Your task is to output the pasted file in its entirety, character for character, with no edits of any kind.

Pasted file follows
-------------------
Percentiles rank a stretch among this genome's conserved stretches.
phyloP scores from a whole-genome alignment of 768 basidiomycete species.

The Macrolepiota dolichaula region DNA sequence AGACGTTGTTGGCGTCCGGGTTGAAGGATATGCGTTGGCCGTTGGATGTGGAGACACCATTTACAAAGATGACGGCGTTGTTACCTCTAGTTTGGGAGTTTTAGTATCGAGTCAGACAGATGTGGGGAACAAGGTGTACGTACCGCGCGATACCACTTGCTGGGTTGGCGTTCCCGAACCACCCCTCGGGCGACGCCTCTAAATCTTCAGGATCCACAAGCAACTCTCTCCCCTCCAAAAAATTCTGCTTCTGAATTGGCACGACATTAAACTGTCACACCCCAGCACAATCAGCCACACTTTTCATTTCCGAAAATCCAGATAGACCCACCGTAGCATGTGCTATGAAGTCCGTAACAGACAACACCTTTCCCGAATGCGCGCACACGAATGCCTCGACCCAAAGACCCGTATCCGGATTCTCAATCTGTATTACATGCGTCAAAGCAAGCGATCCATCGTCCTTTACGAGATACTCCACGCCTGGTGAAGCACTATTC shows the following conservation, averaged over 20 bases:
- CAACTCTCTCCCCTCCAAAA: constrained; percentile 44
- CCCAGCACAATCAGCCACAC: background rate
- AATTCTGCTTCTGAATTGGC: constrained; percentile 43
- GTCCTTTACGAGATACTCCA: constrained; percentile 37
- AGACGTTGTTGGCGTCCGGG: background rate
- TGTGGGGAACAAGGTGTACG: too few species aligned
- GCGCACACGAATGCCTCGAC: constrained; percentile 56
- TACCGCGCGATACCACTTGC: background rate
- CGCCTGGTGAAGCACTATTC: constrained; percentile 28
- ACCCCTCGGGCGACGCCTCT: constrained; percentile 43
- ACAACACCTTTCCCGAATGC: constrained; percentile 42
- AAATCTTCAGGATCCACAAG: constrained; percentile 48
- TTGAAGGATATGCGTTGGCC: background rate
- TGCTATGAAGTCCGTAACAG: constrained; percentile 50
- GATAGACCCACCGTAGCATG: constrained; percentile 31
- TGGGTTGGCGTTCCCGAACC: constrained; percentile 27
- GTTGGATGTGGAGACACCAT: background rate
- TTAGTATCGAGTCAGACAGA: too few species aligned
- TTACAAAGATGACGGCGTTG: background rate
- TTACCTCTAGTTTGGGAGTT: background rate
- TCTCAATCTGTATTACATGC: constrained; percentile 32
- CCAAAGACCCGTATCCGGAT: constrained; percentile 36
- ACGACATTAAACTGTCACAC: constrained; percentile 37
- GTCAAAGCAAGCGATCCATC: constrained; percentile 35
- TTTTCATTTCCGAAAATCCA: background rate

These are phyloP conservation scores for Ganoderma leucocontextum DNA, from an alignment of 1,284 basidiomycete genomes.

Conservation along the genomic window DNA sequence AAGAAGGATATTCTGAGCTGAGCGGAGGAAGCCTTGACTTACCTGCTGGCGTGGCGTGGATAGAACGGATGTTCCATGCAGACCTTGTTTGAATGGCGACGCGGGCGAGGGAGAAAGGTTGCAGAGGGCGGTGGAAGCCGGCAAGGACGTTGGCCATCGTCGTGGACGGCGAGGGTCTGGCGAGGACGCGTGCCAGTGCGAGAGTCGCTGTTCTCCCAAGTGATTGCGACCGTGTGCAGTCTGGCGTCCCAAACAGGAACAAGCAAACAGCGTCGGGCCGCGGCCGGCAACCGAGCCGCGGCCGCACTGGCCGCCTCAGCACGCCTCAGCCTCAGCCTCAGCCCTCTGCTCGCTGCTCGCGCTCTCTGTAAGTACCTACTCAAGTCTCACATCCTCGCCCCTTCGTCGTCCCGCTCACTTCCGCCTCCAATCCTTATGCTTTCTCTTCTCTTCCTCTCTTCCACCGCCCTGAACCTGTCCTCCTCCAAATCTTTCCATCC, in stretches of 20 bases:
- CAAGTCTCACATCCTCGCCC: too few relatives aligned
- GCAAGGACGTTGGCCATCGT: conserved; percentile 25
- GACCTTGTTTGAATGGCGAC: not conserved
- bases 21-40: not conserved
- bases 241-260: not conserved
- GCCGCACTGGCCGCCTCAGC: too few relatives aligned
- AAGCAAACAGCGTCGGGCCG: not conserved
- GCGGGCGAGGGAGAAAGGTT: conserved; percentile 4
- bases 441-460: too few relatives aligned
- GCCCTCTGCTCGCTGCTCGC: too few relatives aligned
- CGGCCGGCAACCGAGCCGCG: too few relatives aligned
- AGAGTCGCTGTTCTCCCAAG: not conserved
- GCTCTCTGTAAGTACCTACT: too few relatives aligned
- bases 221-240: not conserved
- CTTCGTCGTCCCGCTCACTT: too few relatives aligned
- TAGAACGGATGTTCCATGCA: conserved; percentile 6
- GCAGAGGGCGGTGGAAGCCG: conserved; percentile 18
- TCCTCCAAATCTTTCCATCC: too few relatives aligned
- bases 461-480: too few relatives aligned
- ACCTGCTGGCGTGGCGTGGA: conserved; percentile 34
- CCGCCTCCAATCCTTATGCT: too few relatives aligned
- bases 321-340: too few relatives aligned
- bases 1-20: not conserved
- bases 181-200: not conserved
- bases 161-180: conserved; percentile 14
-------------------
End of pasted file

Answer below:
Percentiles rank a stretch among this genome's conserved stretches.
phyloP scores from a whole-genome alignment of 768 basidiomycete species.

The Macrolepiota dolichaula region DNA sequence AGACGTTGTTGGCGTCCGGGTTGAAGGATATGCGTTGGCCGTTGGATGTGGAGACACCATTTACAAAGATGACGGCGTTGTTACCTCTAGTTTGGGAGTTTTAGTATCGAGTCAGACAGATGTGGGGAACAAGGTGTACGTACCGCGCGATACCACTTGCTGGGTTGGCGTTCCCGAACCACCCCTCGGGCGACGCCTCTAAATCTTCAGGATCCACAAGCAACTCTCTCCCCTCCAAAAAATTCTGCTTCTGAATTGGCACGACATTAAACTGTCACACCCCAGCACAATCAGCCACACTTTTCATTTCCGAAAATCCAGATAGACCCACCGTAGCATGTGCTATGAAGTCCGTAACAGACAACACCTTTCCCGAATGCGCGCACACGAATGCCTCGACCCAAAGACCCGTATCCGGATTCTCAATCTGTATTACATGCGTCAAAGCAAGCGATCCATCGTCCTTTACGAGATACTCCACGCCTGGTGAAGCACTATTC shows the following conservation, averaged over 20 bases:
- CAACTCTCTCCCCTCCAAAA: constrained; percentile 44
- CCCAGCACAATCAGCCACAC: background rate
- AATTCTGCTTCTGAATTGGC: constrained; percentile 43
- GTCCTTTACGAGATACTCCA: constrained; percentile 37
- AGACGTTGTTGGCGTCCGGG: background rate
- TGTGGGGAACAAGGTGTACG: too few species aligned
- GCGCACACGAATGCCTCGAC: constrained; percentile 56
- TACCGCGCGATACCACTTGC: background rate
- CGCCTGGTGAAGCACTATTC: constrained; percentile 28
- ACCCCTCGGGCGACGCCTCT: constrained; percentile 43
- ACAACACCTTTCCCGAATGC: constrained; percentile 42
- AAATCTTCAGGATCCACAAG: constrained; percentile 48
- TTGAAGGATATGCGTTGGCC: background rate
- TGCTATGAAGTCCGTAACAG: constrained; percentile 50
- GATAGACCCACCGTAGCATG: constrained; percentile 31
- TGGGTTGGCGTTCCCGAACC: constrained; percentile 27
- GTTGGATGTGGAGACACCAT: background rate
- TTAGTATCGAGTCAGACAGA: too few species aligned
- TTACAAAGATGACGGCGTTG: background rate
- TTACCTCTAGTTTGGGAGTT: background rate
- TCTCAATCTGTATTACATGC: constrained; percentile 32
- CCAAAGACCCGTATCCGGAT: constrained; percentile 36
- ACGACATTAAACTGTCACAC: constrained; percentile 37
- GTCAAAGCAAGCGATCCATC: constrained; percentile 35
- TTTTCATTTCCGAAAATCCA: background rate

These are phyloP conservation scores for Ganoderma leucocontextum DNA, from an alignment of 1,284 basidiomycete genomes.

Conservation along the genomic window DNA sequence AAGAAGGATATTCTGAGCTGAGCGGAGGAAGCCTTGACTTACCTGCTGGCGTGGCGTGGATAGAACGGATGTTCCATGCAGACCTTGTTTGAATGGCGACGCGGGCGAGGGAGAAAGGTTGCAGAGGGCGGTGGAAGCCGGCAAGGACGTTGGCCATCGTCGTGGACGGCGAGGGTCTGGCGAGGACGCGTGCCAGTGCGAGAGTCGCTGTTCTCCCAAGTGATTGCGACCGTGTGCAGTCTGGCGTCCCAAACAGGAACAAGCAAACAGCGTCGGGCCGCGGCCGGCAACCGAGCCGCGGCCGCACTGGCCGCCTCAGCACGCCTCAGCCTCAGCCTCAGCCCTCTGCTCGCTGCTCGCGCTCTCTGTAAGTACCTACTCAAGTCTCACATCCTCGCCCCTTCGTCGTCCCGCTCACTTCCGCCTCCAATCCTTATGCTTTCTCTTCTCTTCCTCTCTTCCACCGCCCTGAACCTGTCCTCCTCCAAATCTTTCCATCC, in stretches of 20 bases:
- CAAGTCTCACATCCTCGCCC: too few relatives aligned
- GCAAGGACGTTGGCCATCGT: conserved; percentile 25
- GACCTTGTTTGAATGGCGAC: not conserved
- bases 21-40: not conserved
- bases 241-260: not conserved
- GCCGCACTGGCCGCCTCAGC: too few relatives aligned
- AAGCAAACAGCGTCGGGCCG: not conserved
- GCGGGCGAGGGAGAAAGGTT: conserved; percentile 4
- bases 441-460: too few relatives aligned
- GCCCTCTGCTCGCTGCTCGC: too few relatives aligned
- CGGCCGGCAACCGAGCCGCG: too few relatives aligned
- AGAGTCGCTGTTCTCCCAAG: not conserved
- GCTCTCTGTAAGTACCTACT: too few relatives aligned
- bases 221-240: not conserved
- CTTCGTCGTCCCGCTCACTT: too few relatives aligned
- TAGAACGGATGTTCCATGCA: conserved; percentile 6
- GCAGAGGGCGGTGGAAGCCG: conserved; percentile 18
- TCCTCCAAATCTTTCCATCC: too few relatives aligned
- bases 461-480: too few relatives aligned
- ACCTGCTGGCGTGGCGTGGA: conserved; percentile 34
- CCGCCTCCAATCCTTATGCT: too few relatives aligned
- bases 321-340: too few relatives aligned
- bases 1-20: not conserved
- bases 181-200: not conserved
- bases 161-180: conserved; percentile 14